The Director-General of the National Agency for the Prohibition of Trafficking in Persons (NAPTIP), Dr. Fatima Waziri-Azi today, 19th April 2022 unveiled two short movie skits on Gender-Based Violence (Domestic Violence) and Human Trafficking in the Agency’s Headquarters, Abuja. In her words, performing Arts, also known as Drama has been found to be a veritable prevention strategy in counter-trafficking and migrant smuggling as it is used beyond entertaining and educating; but also to mirror society. For this reason, Dr. Waziri-Azi said since her assumption of office in September 2021, she has repositioned the NAPTIP Drama Club as part of a reloading initiative for the Agency’s awareness creation against human trafficking and Sexual and Gender-Based Violence (SGBV).
Describing Drama as a unique tool in accomplishing socio-cultural and behavioural change in a positive direction in the society; the NAPTIP Director-General reiterated that drama is a formidable force in the transformation of society through the creation of the right values and creating public awareness on a particular issue where change is needed.
Speaking through the NAPTIP Director of the Public Enlightenment Department of the Agency, Mr. Josiah Emerole, who represented her at the event, the DG appreciated the United States Mission in Nigeria which made this project a reality with its kind funding support. Mr. Emerole further commended the leadership of Devatop Centre for Africa Development and their efforts in combatting trafficking in Persons in Nigeria in partnership with the Agency and invite the public to join forces with NAPTIP to prevent the scourge of human trafficking and Gender-based violence in Nigeria.
The Executive Director of Devatop, Joseph Osagie, stated that these short films are part of his organization’s collaboration with NAPTIP under the TALKAM project sponsored by the United States Embassy in Nigeria, Accion Contra La Trata (ACT) and Pamplona City. He acknowledged other partners like Project Pink Blue and Active Voices Initiative for Sustainable Development for being part of the project. He noted that the purpose of the skits is for extensive sensitization on human trafficking and gender-based violence, especially via social media. He also thanked the Agency for her sustaining partnership with Davatop over the past seven years.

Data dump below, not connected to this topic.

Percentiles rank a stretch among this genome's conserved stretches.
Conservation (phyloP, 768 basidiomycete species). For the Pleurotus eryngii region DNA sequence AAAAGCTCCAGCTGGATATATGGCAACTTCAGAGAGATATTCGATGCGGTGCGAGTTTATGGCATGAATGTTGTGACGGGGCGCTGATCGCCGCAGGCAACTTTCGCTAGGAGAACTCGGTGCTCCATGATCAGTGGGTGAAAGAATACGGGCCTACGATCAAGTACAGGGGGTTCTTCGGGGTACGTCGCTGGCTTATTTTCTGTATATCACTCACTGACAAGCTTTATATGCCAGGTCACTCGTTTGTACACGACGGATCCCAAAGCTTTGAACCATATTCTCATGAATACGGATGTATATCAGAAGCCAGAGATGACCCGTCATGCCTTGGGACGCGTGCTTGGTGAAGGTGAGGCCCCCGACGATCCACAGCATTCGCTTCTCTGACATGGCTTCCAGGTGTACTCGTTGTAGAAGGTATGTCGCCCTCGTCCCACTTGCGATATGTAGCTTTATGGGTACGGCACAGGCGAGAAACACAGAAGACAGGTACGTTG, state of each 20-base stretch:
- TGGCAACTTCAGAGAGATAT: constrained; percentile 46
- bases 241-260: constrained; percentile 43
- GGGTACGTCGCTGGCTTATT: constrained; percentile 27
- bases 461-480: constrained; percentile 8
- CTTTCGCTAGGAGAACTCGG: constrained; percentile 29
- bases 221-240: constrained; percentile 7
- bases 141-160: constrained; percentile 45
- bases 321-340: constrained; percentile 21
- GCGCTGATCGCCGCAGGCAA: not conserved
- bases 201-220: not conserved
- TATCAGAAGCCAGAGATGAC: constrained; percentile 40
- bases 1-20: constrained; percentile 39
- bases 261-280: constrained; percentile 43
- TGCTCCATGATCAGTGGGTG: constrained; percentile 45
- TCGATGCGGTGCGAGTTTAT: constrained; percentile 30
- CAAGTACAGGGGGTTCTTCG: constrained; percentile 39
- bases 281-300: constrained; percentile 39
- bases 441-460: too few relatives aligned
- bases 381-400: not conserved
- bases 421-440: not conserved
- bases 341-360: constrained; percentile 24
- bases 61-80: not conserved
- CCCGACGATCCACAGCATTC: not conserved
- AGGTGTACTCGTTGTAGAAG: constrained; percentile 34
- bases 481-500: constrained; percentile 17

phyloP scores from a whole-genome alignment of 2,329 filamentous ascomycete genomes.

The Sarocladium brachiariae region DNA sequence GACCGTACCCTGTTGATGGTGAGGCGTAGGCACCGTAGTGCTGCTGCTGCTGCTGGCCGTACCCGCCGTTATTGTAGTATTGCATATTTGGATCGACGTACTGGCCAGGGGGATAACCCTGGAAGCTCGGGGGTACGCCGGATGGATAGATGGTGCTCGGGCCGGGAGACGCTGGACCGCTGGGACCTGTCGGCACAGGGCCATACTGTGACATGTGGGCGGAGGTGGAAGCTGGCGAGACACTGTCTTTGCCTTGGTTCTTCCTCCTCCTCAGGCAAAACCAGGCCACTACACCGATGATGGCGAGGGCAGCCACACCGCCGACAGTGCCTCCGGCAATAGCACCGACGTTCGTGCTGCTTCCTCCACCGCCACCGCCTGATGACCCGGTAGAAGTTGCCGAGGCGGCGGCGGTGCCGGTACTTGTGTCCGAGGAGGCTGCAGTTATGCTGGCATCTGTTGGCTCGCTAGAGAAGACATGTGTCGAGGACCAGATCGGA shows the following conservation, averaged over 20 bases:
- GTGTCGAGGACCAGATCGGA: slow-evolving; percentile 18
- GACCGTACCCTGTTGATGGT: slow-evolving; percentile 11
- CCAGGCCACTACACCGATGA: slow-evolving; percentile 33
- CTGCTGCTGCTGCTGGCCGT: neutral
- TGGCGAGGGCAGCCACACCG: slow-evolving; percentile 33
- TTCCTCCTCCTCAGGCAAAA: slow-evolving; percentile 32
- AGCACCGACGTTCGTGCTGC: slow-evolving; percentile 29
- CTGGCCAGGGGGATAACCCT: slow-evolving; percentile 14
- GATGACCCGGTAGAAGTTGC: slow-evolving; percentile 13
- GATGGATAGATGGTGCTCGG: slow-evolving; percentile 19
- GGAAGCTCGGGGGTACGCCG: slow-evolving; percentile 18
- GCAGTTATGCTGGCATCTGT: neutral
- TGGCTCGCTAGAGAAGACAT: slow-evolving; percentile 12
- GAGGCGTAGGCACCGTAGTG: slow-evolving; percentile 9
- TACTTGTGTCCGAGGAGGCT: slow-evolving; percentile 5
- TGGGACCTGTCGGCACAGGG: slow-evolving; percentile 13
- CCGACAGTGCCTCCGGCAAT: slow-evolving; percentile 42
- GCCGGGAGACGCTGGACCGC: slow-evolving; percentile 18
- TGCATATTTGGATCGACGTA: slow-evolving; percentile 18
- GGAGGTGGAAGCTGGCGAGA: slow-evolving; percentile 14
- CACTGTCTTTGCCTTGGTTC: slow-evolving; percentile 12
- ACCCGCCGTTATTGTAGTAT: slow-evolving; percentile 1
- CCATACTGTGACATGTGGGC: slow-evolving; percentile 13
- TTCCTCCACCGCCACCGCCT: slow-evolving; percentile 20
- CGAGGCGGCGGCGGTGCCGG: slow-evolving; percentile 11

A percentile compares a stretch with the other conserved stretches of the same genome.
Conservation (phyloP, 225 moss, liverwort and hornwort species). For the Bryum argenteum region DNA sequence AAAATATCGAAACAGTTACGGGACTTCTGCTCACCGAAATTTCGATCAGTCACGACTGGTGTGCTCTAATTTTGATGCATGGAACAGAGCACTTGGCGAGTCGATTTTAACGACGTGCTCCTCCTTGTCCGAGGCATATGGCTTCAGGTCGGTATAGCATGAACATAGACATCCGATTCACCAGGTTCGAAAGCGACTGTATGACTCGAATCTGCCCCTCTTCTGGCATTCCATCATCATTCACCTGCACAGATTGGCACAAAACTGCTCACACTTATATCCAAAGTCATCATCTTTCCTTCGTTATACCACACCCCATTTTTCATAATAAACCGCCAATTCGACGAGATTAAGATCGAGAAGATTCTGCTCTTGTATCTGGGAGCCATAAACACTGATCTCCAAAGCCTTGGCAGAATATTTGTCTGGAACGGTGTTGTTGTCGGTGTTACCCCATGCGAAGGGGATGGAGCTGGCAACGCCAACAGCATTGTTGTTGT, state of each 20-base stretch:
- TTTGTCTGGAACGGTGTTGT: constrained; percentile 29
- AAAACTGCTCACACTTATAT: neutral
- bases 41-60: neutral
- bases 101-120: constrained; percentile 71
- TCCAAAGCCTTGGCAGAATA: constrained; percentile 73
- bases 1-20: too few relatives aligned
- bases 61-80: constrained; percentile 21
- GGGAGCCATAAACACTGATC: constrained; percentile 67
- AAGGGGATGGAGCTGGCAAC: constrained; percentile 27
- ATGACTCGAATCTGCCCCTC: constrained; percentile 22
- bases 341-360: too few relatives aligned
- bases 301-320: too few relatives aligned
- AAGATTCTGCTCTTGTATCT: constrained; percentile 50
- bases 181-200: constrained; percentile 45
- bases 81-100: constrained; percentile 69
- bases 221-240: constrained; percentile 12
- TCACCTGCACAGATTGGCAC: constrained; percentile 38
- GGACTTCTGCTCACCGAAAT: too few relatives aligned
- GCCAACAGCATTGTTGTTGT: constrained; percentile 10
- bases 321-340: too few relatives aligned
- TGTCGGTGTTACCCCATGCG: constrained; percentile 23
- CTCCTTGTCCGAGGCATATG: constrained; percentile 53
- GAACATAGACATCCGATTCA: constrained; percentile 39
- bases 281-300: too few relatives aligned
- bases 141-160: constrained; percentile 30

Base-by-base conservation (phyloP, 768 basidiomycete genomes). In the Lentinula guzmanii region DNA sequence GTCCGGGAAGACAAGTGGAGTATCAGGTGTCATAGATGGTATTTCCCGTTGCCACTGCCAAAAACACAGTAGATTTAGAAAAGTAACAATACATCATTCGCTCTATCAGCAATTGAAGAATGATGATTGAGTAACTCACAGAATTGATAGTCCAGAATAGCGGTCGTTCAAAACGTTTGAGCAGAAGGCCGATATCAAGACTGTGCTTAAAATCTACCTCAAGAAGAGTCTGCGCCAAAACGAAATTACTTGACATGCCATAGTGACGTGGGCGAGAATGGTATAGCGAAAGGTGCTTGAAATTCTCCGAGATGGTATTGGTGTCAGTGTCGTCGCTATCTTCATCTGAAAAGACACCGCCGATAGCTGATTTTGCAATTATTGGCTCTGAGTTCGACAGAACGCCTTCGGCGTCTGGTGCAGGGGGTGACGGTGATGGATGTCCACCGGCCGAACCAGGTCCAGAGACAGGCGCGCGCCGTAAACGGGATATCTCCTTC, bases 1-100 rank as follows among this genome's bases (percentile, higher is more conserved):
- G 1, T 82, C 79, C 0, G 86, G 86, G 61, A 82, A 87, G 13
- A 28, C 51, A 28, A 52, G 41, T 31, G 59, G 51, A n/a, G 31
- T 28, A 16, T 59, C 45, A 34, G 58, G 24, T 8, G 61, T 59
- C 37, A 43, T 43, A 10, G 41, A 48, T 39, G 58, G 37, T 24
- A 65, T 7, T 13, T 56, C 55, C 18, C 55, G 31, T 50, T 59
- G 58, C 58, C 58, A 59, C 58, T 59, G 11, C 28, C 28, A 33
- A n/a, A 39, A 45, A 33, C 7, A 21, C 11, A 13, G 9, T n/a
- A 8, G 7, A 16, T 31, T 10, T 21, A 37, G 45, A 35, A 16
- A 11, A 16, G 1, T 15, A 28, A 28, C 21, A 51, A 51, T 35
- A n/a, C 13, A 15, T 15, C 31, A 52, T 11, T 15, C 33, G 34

In her special remarks, the Political Officer of the US Embassy in Nigeria, Carolyn Ratclaff stated that the United States is committed to supporting programmes on the suppression of human trafficking and related vices. She further highlighted that the US Embassy in Nigeria has been in an active partnership with NAPTIP for several years now and would continue to work together to prevent the crime.
The Coordinator of the NAPTIP Drama Club, Angela Agbayekhai thanked Dr. Waziri-Azi for supporting the NAPTIP Drama Club as a tool to further one of her thematic priority on awareness creation against trafficking in Persons in Nigeria. She stated that all the characters in the two short films were members of the NAPTIP Drama Club. She further thanked the Officers of the Agency who were cast in the short films for their creativity and for putting in their best into the production. The Special Assistant to the Director-General, Kelechi Gary Amadi and the Head of Press and Public Relations Unit (PPRU) of the Agency, Stella Nezan were among the senior officers of the Agency who were present at the event, including all members of the NAPTIP Drama Club.
The two short films feature subthemes of some new trends in human trafficking such as baby factory/sale of babies, social media recruitment as well as the daunting consequences of gender-based violence on the victims, especially post-traumatic stress disorder, other related psychosocial conditions and death in some extreme cases. The skits also feature the most effective channels for reporting human trafficking and Gender-Based Violence cases which include the use of the TALKAM App, NAPTIP shortcode for calls – 627 and other helplines, 07030000203, 09030002362.
These short films are not only relevant but also timely given the alarming increase in the incidences of domestic violence across the country, globalization and technological advancements that is equally driving unwholesome stories among teenagers, especially of school-age into the web of social media mischiefs, pornography as well as other social issues that are linked to human trafficking and Sexual/Gender-Based Violence.